Saving Hoover Dam by Majdi & Manaugh
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SUBJECT: Your proposal has been selected as a Finalist!
Congratulations! Your proposal in the Energy-Water Nexus contest has been selected to advance to the Finalists round.
Be proud of your accomplishment – more than 350 proposals were submitted and only a very small number have been advanced through these two rounds of judging.
As a Finalist, your proposal is eligible for the contest’s Judges Choice award, as well as the contest’s Popular Choice award, which is determined by public voting.
If you haven’t already, you will soon receive an email from the Climate CoLab staff with details about the voting period. If you don’t receive that email within the next day, or have other questions, please contact the Climate CoLab staff at email@example.com
All winners will be announced the week after the voting period ends, on September 12, 2015 at midnight Eastern Time.
Both Judges Choice and Popular Choice will receive a special invitation to attend selected sessions at MIT’s SOLVE conference and present their proposals before key constituents in a workshop the next day, where a $10,000 Grand Prize will be awarded. A few select Climate CoLab winners will join distinguished SOLVE attendees in a highly collaborative problem-solving session. Some contests have additional prizes given by the contest sponsor.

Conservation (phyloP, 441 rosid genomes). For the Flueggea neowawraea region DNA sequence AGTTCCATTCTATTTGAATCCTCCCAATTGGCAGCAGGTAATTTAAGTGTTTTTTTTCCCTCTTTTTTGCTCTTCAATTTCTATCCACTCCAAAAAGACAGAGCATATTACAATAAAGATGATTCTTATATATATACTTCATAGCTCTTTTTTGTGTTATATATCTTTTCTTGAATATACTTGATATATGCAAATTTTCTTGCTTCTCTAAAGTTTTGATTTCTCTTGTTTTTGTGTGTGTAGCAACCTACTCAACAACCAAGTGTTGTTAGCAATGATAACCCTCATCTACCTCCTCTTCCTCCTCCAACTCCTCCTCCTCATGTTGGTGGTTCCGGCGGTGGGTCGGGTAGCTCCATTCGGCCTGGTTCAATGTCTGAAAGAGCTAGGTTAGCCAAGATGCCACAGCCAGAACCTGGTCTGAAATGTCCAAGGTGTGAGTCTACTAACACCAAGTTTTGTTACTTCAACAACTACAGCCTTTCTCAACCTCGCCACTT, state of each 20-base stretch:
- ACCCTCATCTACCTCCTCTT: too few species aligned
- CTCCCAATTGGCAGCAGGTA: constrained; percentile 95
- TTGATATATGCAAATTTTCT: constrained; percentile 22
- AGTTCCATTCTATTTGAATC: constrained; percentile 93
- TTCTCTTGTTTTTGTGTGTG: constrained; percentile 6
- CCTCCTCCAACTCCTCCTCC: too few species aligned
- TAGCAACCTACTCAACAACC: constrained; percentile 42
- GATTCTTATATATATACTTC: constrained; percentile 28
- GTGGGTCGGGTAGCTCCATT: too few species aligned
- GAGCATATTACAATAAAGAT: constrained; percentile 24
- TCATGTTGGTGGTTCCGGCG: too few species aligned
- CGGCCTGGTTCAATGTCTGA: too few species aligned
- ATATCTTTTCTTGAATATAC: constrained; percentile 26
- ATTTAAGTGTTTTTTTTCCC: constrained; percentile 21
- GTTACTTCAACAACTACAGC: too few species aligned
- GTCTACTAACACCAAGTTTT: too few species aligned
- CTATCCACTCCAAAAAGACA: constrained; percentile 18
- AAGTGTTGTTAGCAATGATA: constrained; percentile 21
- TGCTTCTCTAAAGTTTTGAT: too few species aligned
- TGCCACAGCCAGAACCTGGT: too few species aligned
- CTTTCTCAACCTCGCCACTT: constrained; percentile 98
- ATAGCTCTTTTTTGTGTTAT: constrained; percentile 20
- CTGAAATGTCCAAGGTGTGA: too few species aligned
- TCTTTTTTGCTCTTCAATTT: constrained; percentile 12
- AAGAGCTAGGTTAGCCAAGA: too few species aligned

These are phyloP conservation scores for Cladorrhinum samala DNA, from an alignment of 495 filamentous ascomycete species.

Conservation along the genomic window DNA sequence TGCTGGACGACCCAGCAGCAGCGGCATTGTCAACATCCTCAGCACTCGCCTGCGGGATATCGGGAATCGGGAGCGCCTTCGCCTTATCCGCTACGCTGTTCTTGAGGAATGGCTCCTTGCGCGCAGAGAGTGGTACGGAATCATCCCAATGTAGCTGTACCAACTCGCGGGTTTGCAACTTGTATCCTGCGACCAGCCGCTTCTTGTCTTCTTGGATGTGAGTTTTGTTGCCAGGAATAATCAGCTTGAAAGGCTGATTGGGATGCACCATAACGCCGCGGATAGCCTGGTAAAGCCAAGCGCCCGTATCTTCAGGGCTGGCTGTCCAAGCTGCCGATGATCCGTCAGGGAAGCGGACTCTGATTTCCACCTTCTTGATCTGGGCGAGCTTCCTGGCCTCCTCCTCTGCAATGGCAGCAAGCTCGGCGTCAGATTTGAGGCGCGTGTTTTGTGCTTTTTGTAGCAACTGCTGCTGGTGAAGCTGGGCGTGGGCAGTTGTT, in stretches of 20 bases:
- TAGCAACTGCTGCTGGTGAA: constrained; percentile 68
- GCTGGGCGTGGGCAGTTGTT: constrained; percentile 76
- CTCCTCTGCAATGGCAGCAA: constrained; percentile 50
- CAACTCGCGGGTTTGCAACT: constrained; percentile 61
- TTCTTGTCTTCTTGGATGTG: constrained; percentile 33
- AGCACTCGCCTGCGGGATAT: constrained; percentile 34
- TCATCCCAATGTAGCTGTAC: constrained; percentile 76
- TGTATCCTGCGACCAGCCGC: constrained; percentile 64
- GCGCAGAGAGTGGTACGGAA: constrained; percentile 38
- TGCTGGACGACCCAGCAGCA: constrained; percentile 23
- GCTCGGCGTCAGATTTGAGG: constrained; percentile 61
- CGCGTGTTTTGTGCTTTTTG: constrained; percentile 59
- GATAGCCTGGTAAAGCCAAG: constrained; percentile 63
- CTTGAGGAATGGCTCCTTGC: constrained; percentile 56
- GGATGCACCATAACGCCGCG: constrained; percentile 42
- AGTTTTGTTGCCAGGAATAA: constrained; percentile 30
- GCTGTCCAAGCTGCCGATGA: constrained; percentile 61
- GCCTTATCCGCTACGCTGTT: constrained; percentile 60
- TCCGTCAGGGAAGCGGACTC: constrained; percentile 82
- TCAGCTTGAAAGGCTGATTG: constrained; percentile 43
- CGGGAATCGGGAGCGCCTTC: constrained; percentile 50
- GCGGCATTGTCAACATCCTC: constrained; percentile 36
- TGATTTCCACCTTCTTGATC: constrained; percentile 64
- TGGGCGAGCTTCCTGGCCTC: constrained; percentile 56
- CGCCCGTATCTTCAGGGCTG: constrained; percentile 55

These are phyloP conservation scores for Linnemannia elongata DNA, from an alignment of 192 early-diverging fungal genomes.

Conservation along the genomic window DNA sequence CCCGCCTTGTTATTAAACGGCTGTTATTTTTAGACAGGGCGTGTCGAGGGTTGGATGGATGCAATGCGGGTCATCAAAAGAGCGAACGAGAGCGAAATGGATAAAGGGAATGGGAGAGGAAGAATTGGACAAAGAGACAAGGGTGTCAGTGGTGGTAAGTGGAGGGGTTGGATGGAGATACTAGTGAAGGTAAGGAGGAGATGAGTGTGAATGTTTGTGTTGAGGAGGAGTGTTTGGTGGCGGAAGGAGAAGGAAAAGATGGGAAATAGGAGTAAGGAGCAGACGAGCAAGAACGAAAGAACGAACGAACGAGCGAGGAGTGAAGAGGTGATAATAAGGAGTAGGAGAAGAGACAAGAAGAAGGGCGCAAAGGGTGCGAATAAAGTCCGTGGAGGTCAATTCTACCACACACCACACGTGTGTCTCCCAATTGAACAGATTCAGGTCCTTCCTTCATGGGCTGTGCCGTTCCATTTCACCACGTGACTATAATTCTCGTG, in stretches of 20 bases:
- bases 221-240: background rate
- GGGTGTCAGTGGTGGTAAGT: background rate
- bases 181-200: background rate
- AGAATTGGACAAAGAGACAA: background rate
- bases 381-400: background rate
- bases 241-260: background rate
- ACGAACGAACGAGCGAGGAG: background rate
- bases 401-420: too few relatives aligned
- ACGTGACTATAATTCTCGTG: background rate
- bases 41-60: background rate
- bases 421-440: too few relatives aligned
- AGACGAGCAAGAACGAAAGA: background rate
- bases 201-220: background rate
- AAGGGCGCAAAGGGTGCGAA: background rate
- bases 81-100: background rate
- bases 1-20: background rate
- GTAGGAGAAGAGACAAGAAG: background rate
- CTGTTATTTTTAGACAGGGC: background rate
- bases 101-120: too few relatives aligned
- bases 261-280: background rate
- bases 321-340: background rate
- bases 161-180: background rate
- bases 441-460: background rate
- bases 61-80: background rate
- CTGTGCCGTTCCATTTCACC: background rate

We have attached the final judging comments below.
Thank you for your work on this very important issue. We’re proud of your proposal, and we hope that you are too. Again, congratulations!
2015 Climate CoLab Judges
This proposal should be applauded for the degree of thoughtfulness and thoroughness that it presents. The multi-purpose approach to reduce evaporation and increase energy generation is a contemporary topic with Lake Mead currently at danger levels. This revised proposal clearly addresses all of the notes and comments given from the judges in the first round. The example given from Japan helps illustrate to the reader the idea being brought forward and the revised costs of the project make it more feasible. The proposal was well presented. The scope of potential benefits to a large region of the United States is significant.